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Compressible vs. incompressible substance

  1. Sep 17, 2014 #1
    I'm confused about which phases are considered compressible and which are considered non-compressible.

    In classical thermodynamics, gases and liquids are considered compressible. This is what the state principle (2 independent properties define all other properties) applies to gases and liquids. Am I correct in assuming solids are incompressible and thus the state principle doesn't apply to solids? Because we never study solids in my classical thermodynamics class.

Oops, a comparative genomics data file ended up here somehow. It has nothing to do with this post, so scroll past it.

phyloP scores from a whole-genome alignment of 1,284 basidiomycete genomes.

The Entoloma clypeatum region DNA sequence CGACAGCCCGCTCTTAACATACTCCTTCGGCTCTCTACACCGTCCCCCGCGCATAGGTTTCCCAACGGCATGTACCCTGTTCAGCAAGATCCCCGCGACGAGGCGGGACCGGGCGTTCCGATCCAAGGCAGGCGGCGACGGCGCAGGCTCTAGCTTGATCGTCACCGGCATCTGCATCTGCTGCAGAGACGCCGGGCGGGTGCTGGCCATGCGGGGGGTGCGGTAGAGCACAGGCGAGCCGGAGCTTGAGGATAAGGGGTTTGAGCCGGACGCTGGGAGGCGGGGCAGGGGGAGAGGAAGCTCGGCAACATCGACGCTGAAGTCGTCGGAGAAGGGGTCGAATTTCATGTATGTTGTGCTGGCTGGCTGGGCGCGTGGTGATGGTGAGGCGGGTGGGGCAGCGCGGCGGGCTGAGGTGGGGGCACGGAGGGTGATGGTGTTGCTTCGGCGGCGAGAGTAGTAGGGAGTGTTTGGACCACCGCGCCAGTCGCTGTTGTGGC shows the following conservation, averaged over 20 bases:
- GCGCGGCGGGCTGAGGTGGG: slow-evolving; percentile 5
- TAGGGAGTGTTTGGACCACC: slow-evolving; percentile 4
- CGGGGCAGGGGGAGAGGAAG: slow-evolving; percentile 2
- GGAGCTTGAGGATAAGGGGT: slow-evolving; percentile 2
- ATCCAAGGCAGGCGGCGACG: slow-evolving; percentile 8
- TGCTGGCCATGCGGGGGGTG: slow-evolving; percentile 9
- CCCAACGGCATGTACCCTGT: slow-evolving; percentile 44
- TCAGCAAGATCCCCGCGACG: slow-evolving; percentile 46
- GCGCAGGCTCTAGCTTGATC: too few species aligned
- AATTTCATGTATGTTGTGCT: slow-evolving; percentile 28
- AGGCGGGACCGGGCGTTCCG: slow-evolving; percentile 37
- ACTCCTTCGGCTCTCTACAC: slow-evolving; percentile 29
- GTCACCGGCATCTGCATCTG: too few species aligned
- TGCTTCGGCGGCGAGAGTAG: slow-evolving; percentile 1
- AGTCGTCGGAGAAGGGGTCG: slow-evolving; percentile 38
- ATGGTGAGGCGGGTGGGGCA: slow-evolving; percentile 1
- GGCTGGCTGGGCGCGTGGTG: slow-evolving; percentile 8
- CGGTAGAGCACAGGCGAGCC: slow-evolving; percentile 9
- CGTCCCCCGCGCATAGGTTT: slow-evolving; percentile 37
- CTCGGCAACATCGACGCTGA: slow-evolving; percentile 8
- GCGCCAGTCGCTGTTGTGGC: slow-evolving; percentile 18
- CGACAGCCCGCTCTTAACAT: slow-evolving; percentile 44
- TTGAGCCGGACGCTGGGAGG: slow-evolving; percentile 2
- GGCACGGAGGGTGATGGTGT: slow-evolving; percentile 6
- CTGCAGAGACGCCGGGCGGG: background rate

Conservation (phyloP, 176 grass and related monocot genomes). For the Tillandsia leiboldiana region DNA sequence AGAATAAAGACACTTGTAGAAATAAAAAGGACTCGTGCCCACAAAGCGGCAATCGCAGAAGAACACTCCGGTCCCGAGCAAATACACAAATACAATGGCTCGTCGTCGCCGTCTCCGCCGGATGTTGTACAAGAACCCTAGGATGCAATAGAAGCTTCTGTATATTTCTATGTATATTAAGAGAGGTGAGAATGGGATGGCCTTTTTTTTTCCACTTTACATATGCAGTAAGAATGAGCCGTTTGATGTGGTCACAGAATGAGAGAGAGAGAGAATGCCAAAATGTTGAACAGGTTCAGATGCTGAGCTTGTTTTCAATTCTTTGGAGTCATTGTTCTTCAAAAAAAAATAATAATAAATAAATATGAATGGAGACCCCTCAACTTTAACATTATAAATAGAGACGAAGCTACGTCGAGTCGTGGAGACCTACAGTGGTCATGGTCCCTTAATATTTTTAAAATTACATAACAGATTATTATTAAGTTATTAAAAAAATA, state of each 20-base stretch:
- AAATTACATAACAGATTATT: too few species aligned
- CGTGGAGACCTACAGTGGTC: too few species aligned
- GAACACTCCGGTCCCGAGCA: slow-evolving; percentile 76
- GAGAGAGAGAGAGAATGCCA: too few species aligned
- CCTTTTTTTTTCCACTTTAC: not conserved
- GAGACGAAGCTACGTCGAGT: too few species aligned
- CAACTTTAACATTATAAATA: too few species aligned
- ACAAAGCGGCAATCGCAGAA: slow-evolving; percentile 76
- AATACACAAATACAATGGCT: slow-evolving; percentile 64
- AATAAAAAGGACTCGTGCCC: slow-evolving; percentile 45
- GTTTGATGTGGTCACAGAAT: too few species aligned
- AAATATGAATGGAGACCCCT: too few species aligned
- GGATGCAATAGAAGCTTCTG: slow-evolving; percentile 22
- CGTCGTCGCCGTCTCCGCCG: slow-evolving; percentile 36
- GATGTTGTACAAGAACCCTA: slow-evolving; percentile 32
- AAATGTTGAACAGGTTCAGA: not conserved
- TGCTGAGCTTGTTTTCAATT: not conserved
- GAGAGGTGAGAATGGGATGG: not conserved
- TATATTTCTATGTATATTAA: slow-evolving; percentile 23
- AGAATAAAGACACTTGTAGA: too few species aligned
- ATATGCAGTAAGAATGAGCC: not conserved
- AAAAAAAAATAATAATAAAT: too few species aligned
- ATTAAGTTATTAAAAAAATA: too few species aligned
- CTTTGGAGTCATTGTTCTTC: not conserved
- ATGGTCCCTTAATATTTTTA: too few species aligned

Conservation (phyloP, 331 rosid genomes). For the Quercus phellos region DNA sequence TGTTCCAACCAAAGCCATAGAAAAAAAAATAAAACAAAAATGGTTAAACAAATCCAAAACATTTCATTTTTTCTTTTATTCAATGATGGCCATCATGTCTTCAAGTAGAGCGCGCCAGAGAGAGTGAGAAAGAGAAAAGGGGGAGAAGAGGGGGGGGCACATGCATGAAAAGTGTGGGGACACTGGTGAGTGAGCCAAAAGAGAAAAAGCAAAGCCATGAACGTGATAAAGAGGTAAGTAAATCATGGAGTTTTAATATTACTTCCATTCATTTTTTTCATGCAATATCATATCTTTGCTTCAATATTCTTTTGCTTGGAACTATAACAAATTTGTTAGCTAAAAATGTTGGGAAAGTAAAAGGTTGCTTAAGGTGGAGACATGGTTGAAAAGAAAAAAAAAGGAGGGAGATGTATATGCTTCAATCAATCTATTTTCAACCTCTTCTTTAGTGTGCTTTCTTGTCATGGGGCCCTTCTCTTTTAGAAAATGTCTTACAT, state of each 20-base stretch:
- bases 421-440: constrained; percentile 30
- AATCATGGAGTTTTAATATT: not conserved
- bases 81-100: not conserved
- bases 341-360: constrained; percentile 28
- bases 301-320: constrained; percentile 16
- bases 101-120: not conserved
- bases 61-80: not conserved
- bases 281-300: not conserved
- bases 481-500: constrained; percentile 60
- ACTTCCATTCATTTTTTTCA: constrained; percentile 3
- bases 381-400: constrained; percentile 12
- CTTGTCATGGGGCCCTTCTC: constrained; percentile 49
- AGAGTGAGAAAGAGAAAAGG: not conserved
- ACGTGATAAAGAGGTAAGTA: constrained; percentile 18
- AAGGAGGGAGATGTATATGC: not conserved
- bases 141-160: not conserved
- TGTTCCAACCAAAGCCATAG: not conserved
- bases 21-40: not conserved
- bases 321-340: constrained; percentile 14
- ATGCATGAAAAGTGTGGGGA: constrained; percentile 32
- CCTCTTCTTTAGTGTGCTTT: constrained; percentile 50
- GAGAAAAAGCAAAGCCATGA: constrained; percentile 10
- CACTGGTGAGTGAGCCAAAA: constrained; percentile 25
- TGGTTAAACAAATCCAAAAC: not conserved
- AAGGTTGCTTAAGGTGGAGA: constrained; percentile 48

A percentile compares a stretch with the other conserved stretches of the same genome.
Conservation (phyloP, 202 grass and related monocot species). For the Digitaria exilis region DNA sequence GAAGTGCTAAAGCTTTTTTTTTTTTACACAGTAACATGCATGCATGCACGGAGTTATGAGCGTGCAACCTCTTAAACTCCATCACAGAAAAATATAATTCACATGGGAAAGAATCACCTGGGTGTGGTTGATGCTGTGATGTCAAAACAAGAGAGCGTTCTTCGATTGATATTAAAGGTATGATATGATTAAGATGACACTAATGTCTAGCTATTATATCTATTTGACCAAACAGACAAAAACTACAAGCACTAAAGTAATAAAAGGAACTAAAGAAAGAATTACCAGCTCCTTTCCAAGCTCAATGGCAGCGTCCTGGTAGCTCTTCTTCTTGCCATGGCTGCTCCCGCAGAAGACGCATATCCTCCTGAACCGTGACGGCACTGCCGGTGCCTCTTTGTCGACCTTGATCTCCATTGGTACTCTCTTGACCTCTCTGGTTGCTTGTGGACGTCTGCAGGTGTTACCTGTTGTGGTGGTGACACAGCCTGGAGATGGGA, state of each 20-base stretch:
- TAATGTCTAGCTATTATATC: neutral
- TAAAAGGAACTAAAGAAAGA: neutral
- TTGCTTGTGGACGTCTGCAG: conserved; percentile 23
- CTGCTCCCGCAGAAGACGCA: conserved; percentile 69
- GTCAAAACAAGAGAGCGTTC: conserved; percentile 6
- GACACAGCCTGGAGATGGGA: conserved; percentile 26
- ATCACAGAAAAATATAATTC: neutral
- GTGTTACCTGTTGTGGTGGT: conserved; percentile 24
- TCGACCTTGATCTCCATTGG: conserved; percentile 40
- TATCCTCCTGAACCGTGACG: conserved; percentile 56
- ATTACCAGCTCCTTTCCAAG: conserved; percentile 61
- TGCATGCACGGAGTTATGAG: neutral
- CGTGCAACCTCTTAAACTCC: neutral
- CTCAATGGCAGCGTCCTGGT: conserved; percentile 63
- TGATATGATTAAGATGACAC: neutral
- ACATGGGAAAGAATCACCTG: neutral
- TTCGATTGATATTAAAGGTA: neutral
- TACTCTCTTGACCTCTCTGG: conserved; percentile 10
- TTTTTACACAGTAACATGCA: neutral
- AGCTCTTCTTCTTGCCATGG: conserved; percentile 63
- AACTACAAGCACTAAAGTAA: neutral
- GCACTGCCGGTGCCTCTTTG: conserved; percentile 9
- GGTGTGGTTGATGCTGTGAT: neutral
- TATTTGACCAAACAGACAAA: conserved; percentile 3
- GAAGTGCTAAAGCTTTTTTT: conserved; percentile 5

In fluid mechanics, we often treat liquid as incompressible. For this reason, we usually assume the density of the fluid doesn't change as the pressure changes.

    Can someone clear this up for me. Thanks!
  2. jcsd
  3. Sep 17, 2014 #2


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    Essentially everything is compressible to some level when considering gases, liquids, and solids. The only questionis how compressible. In many cases volume will change very little with pressure and approximating with the material being incompressible is not a bad idea.
  4. Sep 17, 2014 #3


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    Its all relative. A black hole will compress anything (we think).
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